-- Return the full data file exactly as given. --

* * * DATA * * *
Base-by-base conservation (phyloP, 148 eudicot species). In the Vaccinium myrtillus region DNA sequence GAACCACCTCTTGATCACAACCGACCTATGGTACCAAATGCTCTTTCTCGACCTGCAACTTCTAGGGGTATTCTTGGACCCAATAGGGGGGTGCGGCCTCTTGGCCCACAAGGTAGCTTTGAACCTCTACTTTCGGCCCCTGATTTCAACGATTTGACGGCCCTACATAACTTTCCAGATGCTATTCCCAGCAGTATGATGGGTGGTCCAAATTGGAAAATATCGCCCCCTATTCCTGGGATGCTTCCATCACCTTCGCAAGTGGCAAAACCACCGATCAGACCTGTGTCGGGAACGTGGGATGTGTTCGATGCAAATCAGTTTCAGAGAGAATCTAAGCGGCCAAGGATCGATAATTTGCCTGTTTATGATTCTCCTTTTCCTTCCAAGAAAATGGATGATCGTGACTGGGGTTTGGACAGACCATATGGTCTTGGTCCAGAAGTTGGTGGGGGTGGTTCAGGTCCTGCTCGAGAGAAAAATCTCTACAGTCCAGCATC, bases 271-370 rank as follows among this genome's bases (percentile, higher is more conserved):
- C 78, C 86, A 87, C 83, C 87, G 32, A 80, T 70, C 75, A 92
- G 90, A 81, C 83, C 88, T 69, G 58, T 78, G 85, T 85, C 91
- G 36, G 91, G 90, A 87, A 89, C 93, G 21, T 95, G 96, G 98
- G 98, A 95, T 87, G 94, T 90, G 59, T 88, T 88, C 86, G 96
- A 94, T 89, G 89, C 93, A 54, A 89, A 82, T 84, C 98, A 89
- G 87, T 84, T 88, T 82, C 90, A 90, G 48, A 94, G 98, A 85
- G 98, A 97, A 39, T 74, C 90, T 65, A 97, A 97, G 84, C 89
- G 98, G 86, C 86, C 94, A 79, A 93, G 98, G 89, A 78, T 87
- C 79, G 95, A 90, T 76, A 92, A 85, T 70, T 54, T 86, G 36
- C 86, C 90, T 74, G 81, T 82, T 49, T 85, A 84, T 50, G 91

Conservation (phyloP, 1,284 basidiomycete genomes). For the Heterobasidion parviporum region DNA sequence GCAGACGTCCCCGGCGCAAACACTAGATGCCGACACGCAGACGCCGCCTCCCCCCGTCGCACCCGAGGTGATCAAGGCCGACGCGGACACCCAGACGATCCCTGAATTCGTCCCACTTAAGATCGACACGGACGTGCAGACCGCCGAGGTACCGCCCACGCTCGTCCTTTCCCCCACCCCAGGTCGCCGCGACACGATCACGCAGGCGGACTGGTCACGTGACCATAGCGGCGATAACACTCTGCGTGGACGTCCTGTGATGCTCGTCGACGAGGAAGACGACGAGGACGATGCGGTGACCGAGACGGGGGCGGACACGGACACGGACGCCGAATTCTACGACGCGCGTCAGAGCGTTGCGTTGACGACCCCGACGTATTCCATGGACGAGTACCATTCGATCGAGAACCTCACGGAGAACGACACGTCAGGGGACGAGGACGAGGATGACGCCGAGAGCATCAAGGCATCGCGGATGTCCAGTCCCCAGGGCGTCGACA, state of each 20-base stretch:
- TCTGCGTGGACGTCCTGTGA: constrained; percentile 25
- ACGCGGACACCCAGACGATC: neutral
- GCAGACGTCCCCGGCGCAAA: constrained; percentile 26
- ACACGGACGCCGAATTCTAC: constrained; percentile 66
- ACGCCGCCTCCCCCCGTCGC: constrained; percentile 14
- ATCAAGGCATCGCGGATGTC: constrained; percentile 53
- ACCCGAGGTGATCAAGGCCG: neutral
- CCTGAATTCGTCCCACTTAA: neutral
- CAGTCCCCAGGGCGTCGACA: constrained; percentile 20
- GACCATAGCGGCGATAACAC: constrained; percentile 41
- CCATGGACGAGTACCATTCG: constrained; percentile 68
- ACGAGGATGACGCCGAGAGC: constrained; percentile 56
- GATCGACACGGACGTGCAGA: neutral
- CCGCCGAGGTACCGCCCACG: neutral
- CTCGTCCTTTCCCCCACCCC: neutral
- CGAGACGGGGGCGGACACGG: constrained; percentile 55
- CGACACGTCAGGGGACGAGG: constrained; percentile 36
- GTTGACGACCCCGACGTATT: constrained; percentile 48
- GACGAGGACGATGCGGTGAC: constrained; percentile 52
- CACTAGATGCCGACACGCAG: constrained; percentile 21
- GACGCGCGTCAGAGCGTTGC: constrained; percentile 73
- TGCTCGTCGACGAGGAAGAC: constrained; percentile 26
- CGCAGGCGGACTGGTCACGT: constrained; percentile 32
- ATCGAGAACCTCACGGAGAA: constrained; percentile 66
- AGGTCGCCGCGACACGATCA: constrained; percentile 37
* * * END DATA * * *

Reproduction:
Base-by-base conservation (phyloP, 148 eudicot species). In the Vaccinium myrtillus region DNA sequence GAACCACCTCTTGATCACAACCGACCTATGGTACCAAATGCTCTTTCTCGACCTGCAACTTCTAGGGGTATTCTTGGACCCAATAGGGGGGTGCGGCCTCTTGGCCCACAAGGTAGCTTTGAACCTCTACTTTCGGCCCCTGATTTCAACGATTTGACGGCCCTACATAACTTTCCAGATGCTATTCCCAGCAGTATGATGGGTGGTCCAAATTGGAAAATATCGCCCCCTATTCCTGGGATGCTTCCATCACCTTCGCAAGTGGCAAAACCACCGATCAGACCTGTGTCGGGAACGTGGGATGTGTTCGATGCAAATCAGTTTCAGAGAGAATCTAAGCGGCCAAGGATCGATAATTTGCCTGTTTATGATTCTCCTTTTCCTTCCAAGAAAATGGATGATCGTGACTGGGGTTTGGACAGACCATATGGTCTTGGTCCAGAAGTTGGTGGGGGTGGTTCAGGTCCTGCTCGAGAGAAAAATCTCTACAGTCCAGCATC, bases 271-370 rank as follows among this genome's bases (percentile, higher is more conserved):
- C 78, C 86, A 87, C 83, C 87, G 32, A 80, T 70, C 75, A 92
- G 90, A 81, C 83, C 88, T 69, G 58, T 78, G 85, T 85, C 91
- G 36, G 91, G 90, A 87, A 89, C 93, G 21, T 95, G 96, G 98
- G 98, A 95, T 87, G 94, T 90, G 59, T 88, T 88, C 86, G 96
- A 94, T 89, G 89, C 93, A 54, A 89, A 82, T 84, C 98, A 89
- G 87, T 84, T 88, T 82, C 90, A 90, G 48, A 94, G 98, A 85
- G 98, A 97, A 39, T 74, C 90, T 65, A 97, A 97, G 84, C 89
- G 98, G 86, C 86, C 94, A 79, A 93, G 98, G 89, A 78, T 87
- C 79, G 95, A 90, T 76, A 92, A 85, T 70, T 54, T 86, G 36
- C 86, C 90, T 74, G 81, T 82, T 49, T 85, A 84, T 50, G 91

Conservation (phyloP, 1,284 basidiomycete genomes). For the Heterobasidion parviporum region DNA sequence GCAGACGTCCCCGGCGCAAACACTAGATGCCGACACGCAGACGCCGCCTCCCCCCGTCGCACCCGAGGTGATCAAGGCCGACGCGGACACCCAGACGATCCCTGAATTCGTCCCACTTAAGATCGACACGGACGTGCAGACCGCCGAGGTACCGCCCACGCTCGTCCTTTCCCCCACCCCAGGTCGCCGCGACACGATCACGCAGGCGGACTGGTCACGTGACCATAGCGGCGATAACACTCTGCGTGGACGTCCTGTGATGCTCGTCGACGAGGAAGACGACGAGGACGATGCGGTGACCGAGACGGGGGCGGACACGGACACGGACGCCGAATTCTACGACGCGCGTCAGAGCGTTGCGTTGACGACCCCGACGTATTCCATGGACGAGTACCATTCGATCGAGAACCTCACGGAGAACGACACGTCAGGGGACGAGGACGAGGATGACGCCGAGAGCATCAAGGCATCGCGGATGTCCAGTCCCCAGGGCGTCGACA, state of each 20-base stretch:
- TCTGCGTGGACGTCCTGTGA: constrained; percentile 25
- ACGCGGACACCCAGACGATC: neutral
- GCAGACGTCCCCGGCGCAAA: constrained; percentile 26
- ACACGGACGCCGAATTCTAC: constrained; percentile 66
- ACGCCGCCTCCCCCCGTCGC: constrained; percentile 14
- ATCAAGGCATCGCGGATGTC: constrained; percentile 53
- ACCCGAGGTGATCAAGGCCG: neutral
- CCTGAATTCGTCCCACTTAA: neutral
- CAGTCCCCAGGGCGTCGACA: constrained; percentile 20
- GACCATAGCGGCGATAACAC: constrained; percentile 41
- CCATGGACGAGTACCATTCG: constrained; percentile 68
- ACGAGGATGACGCCGAGAGC: constrained; percentile 56
- GATCGACACGGACGTGCAGA: neutral
- CCGCCGAGGTACCGCCCACG: neutral
- CTCGTCCTTTCCCCCACCCC: neutral
- CGAGACGGGGGCGGACACGG: constrained; percentile 55
- CGACACGTCAGGGGACGAGG: constrained; percentile 36
- GTTGACGACCCCGACGTATT: constrained; percentile 48
- GACGAGGACGATGCGGTGAC: constrained; percentile 52
- CACTAGATGCCGACACGCAG: constrained; percentile 21
- GACGCGCGTCAGAGCGTTGC: constrained; percentile 73
- TGCTCGTCGACGAGGAAGAC: constrained; percentile 26
- CGCAGGCGGACTGGTCACGT: constrained; percentile 32
- ATCGAGAACCTCACGGAGAA: constrained; percentile 66
- AGGTCGCCGCGACACGATCA: constrained; percentile 37